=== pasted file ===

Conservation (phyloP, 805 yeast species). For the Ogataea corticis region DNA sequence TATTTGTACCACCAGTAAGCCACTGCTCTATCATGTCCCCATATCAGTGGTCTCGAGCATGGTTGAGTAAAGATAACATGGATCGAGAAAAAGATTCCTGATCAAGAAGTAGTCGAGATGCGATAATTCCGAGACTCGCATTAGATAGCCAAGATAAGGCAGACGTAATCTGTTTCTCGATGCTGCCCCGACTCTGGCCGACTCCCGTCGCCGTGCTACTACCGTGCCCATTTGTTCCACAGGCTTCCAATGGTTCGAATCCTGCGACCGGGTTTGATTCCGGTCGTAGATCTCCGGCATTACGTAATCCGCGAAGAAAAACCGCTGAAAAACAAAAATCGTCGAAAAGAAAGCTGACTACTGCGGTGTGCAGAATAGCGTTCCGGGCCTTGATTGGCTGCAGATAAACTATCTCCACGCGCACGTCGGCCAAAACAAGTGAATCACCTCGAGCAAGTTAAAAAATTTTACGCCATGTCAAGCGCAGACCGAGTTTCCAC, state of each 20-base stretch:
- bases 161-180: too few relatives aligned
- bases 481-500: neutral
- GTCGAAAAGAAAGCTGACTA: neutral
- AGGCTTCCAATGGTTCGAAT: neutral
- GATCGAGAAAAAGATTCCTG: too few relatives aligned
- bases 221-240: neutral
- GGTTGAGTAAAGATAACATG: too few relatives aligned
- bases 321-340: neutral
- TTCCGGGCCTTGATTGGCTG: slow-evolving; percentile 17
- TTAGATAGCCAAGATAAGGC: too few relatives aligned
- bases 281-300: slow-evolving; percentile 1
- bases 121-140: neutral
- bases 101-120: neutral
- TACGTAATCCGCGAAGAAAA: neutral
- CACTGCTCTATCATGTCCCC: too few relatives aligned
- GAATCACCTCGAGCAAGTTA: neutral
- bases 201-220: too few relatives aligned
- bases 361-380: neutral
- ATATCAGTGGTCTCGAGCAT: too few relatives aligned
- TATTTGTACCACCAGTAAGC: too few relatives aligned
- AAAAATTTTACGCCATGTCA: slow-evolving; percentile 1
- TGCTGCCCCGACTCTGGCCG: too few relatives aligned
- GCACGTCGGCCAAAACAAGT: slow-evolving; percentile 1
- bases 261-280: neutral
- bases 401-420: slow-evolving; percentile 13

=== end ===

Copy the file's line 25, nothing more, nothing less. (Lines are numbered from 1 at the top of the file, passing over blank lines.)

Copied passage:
- bases 261-280: neutral